In 1984 a change to the Commonwealth Electoral Act allowed for the grace period after an election is called before the electoral rolls are closed to be extended to seven days. Many people either enrol or change their enrolment details in this period. Prior to the 2004 federal election there were 423,993 changes to enrolment were processed in the close of roll period; of these, 78,816 were new enrolments and 225,314 were changes of address.[3]

For the 2007 Federal Election, new laws were passed to reduce the grace period for new enrolments to 8 pm on the same business day as the issue of the writs, and for those who need to update their address details, they are given until 8 pm on the third business day after the issue of the writs.[4]

On 6 August 2010, the High Court of Australia issued a ruling in Rowe v Electoral Commissioner which extended the close of rolls by one week, allowing additional eligible voters to vote in the 2010 Federal Election.[5] Supplementary lists of additional voters were distributed to polling places, and these voters were also contacted by the AEC via postal mail.[6]

List of Australian Electoral Commissioners[edit]

Commenced Finished Commissioner
21 February 1984 26 November 1989 Colin Anfield Hughes
18 December 1989 20 December 1994 Brian Field Cox
16 January 1995 14 January 2000 Wilfred James "Bill" Gray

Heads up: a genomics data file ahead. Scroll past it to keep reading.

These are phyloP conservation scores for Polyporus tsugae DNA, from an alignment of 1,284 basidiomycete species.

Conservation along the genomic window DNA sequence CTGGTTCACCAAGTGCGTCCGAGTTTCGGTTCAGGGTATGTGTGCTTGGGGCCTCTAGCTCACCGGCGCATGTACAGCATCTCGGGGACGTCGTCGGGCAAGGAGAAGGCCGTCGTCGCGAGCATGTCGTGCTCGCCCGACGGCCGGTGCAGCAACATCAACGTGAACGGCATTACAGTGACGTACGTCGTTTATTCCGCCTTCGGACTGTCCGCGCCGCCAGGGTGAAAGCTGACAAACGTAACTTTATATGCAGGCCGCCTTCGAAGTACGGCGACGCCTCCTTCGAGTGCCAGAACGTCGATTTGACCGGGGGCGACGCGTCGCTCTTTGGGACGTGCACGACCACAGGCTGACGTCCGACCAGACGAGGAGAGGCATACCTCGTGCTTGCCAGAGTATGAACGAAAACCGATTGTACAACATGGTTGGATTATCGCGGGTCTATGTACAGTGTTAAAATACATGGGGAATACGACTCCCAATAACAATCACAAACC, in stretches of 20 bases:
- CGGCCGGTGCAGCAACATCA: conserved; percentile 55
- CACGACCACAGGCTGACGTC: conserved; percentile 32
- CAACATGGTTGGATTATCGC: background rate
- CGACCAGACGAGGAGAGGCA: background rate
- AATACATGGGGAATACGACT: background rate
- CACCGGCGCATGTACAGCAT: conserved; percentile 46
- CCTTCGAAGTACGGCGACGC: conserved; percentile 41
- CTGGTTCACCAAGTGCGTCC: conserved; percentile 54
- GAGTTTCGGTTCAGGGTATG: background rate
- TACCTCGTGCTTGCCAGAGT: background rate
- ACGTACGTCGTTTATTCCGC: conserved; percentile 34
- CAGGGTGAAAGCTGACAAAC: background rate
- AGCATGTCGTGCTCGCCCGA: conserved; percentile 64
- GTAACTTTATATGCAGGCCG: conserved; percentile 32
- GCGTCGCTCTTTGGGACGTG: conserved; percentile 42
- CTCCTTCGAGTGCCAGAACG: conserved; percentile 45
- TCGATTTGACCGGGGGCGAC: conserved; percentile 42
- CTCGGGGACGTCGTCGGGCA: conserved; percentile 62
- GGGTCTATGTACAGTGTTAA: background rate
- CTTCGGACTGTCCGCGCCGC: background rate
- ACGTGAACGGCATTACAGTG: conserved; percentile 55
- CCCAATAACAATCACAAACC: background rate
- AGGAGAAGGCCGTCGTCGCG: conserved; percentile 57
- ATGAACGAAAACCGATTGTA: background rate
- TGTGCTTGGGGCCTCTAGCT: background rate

23 March 2000 1 July 2005 Andrew Kingsley "Andy" Becker
2 July 2005 22 September 2008 Ian Campbell
5 January 2009 Present Ed Killesteyn[7]

Electoral Commissioner Ed Killesteyn has announced his resignation, which will take effect on 4 July 2014. Killesteyn will be taking personal leave until that date, with Deputy Electoral Commissioner Tom Rogers acting in his place.[8]

See also[edit]

Notes[edit]

  1. ^ Australian Public Service Commission (2 December 2013), State of the Service Report: State of the Service Series 2012-13, Australian Public Service Commission, p. 253, archived from the original on 6 December 2013 
  2. ^ "Parliament of Australia: Joint Committee on Electoral Matters: Home Page". Aph.gov.au. Archived from the original on 8 January 2011. Retrieved 2010-12-25. 
  3. ^ Senator the Hon. Eric Abetz, Special Minister of State (2005). "Speech – Address to the Sydney Institute: "Electoral reform: making our democracy fairer for all"". Australian Department of Finance (www.finance.gov.au). Retrieved 6 April 2006. [dead link]
  4. ^ "Close of Rolls". Australian Electoral Commission (www.aec.gov.au). 2007. Archived from the original on 19 October 2007. Retrieved 22 October 2007. 
  5. ^ "Statement from the Australian Electoral Commission on High Court Decision". Australian Electoral Commission (www.aec.gov.au). 2010. Archived from the original on 16 August 2010. Retrieved 2010-08-26. 
  6. ^ "Statement from the Australian Electoral Commission on High Court Decision". Australian Electoral Commission (www.aec.gov.au). 2010. Archived from the original on 18 August 2010. Retrieved 2010-08-26. 
  7. ^ "Media Release: Appointment of the Electoral Commissioner". Special Minister of State. 12 April 2013. 
  8. ^ Bourke, Latika (2014). "Ed Killesteyn resigns as Australian Electoral Commissioner". Australian Broadcasting Corporation. Retrieved 2014-02-23. 

External links[edit]